By Chuck Wilson
By Alan Scherstuhl
By Alan Scherstuhl
By Amy Nicholson
By Carolina Del Busto
By Stephanie Zacharek
By Michael Atkinson
By Calum Marsh
Out 1begins as an endurance test. The vaguely Dionysian regressions and mad Cassavetes theatrics hold sway for the movie's first three stupefying hours. Intermittently another, more welcome, sort of vérité intrudes as Jean-Pierre Leaud and Juliet Berto separately undertake some enigmatic tasks that involve mixing it up with and annoying the "real" people of Paris. In every marathon, there is a moment when one cedes one's life to allow the experience to click in. For me, Out 1 didn't begin to cast even a minor spell until late in the fourth hour after Rivette introduces the idea of the mysterious Thirteen and Leaud discovers an entropic hippie emporia that might be a Thirteen headquarters or at least a Parisian head shop, operated by a delightfully cannabisated Bulle Ogier.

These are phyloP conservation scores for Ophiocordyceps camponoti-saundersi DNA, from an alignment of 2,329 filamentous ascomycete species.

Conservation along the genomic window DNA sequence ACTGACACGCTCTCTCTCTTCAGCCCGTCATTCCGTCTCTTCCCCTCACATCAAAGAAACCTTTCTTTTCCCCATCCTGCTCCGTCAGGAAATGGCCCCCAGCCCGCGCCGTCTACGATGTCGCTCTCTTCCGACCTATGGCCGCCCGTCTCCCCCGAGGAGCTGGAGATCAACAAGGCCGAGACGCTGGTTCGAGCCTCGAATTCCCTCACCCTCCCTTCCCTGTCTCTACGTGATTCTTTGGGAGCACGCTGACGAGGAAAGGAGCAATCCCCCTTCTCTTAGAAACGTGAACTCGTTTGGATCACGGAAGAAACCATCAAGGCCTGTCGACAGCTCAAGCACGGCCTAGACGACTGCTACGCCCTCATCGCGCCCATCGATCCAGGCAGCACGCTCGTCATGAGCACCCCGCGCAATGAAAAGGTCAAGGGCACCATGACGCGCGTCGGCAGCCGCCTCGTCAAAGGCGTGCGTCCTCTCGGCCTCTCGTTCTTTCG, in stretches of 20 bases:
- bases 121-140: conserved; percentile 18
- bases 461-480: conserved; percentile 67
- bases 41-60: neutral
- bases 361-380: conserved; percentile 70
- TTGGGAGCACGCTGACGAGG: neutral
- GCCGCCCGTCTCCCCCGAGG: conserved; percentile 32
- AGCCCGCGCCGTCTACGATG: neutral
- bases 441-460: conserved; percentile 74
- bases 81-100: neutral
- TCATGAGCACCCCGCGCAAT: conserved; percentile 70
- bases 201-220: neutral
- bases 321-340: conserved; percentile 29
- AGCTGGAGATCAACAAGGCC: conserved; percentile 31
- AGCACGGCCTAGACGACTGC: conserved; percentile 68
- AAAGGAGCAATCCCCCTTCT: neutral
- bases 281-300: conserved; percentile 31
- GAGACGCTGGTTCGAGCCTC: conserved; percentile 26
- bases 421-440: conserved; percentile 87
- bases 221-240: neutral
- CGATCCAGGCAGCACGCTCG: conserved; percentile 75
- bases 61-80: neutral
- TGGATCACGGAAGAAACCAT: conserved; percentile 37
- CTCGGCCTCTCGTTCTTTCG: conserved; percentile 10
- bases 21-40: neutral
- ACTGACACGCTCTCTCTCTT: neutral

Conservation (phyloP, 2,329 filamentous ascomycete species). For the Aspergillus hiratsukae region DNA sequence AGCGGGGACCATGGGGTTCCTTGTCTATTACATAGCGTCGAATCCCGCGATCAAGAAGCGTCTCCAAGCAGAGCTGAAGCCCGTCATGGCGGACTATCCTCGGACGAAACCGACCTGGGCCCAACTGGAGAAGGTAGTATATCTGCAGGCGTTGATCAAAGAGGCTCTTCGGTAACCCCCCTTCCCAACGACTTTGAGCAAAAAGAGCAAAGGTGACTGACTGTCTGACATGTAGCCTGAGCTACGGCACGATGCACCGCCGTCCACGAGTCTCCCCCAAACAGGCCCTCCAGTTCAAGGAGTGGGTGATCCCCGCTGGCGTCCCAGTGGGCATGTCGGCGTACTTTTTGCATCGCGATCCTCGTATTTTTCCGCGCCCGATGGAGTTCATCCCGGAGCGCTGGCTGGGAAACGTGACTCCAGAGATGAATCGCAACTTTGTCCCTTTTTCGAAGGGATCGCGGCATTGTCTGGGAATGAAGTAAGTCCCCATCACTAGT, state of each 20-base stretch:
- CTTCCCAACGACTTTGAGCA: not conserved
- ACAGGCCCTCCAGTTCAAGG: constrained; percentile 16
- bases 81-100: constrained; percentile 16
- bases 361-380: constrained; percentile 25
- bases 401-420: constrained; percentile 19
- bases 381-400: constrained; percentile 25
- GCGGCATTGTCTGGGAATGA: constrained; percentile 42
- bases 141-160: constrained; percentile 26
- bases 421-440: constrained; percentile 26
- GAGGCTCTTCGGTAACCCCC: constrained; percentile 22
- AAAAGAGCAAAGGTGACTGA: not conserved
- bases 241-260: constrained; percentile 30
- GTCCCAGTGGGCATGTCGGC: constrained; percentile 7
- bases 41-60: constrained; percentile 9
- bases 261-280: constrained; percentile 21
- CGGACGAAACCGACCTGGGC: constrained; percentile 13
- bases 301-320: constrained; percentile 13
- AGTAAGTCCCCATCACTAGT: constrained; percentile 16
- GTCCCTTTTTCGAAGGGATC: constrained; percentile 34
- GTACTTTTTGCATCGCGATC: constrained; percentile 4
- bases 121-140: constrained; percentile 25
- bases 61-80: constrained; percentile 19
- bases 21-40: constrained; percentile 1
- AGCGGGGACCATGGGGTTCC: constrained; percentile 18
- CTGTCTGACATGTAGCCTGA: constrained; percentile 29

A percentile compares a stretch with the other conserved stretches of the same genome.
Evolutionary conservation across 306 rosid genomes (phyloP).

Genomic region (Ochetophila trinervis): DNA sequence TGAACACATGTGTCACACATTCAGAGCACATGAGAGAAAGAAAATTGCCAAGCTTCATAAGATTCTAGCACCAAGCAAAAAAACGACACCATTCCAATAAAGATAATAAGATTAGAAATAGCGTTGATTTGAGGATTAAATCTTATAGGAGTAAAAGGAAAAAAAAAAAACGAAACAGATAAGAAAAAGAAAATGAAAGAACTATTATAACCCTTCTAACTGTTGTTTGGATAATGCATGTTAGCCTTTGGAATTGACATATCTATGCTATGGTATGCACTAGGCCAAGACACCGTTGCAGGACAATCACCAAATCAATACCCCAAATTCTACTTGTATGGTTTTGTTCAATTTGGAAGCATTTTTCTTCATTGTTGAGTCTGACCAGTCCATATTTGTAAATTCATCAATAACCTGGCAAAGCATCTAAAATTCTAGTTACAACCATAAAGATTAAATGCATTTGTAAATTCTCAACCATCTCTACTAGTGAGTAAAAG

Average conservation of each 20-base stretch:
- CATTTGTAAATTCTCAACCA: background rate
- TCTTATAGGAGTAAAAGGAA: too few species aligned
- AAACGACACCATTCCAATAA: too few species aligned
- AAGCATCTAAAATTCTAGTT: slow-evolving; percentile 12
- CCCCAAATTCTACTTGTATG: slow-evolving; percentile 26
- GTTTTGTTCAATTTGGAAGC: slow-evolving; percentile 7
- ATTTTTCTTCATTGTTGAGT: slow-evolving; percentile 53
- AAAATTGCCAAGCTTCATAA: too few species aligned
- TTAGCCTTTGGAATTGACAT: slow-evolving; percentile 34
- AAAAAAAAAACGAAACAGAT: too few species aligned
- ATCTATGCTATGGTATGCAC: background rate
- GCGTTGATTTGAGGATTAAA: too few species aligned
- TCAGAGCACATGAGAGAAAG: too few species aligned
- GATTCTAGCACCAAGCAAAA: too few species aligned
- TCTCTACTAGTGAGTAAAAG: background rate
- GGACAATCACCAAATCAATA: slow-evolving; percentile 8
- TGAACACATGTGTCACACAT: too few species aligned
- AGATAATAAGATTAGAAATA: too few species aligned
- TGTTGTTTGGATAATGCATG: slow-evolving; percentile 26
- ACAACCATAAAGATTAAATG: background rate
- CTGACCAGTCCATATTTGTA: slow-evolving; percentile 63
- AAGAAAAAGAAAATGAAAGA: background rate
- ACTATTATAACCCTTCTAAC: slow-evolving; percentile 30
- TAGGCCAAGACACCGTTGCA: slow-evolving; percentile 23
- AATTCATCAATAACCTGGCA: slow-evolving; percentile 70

Although Out 1's first four episodes establish a mild mood of free-floating paranoia, returning for the final four episodes requires a leap of faith. But it is only with the fifth episode that the sense of a world and its inhabitants truly coalesces out of the earlier chaos. Was it all necessary? In any case, the longeurs pass; rapt fascination sets in and increases exponentially. Crimes are committed and intrigues compound. One theater group moves its activities from the day-room into the flux of the street. Moreover, the movieso heavily invested in improvisationbegins to suggest that, operating under their individual imperatives, Leaud and Berto have precipitated a narrative into existence by either intuiting or imagined a real conspiracy (or, perhaps, it's the entranced viewer who has forced the plot). Events achieve hyper-drive with the seventh episode as Leaud believes that he is carrying a message from the Thirteen and, thwarted in his attempt to deliver it, acts to protect the "magical, mystical world" in which he (and now we) are living.
The final episode is the richest in terms of action and revelation. Can this all-consuming spectacle really be ending? Rivette's last shot is an extraordinary throwaway that provoked spontaneous applause for being at once completely ordinary, totally unexpected, and positively diabolical in shifting the meaning of the entire previous 12 1/2 hours. But of course, I'd have to see Out 1 again to be sure.
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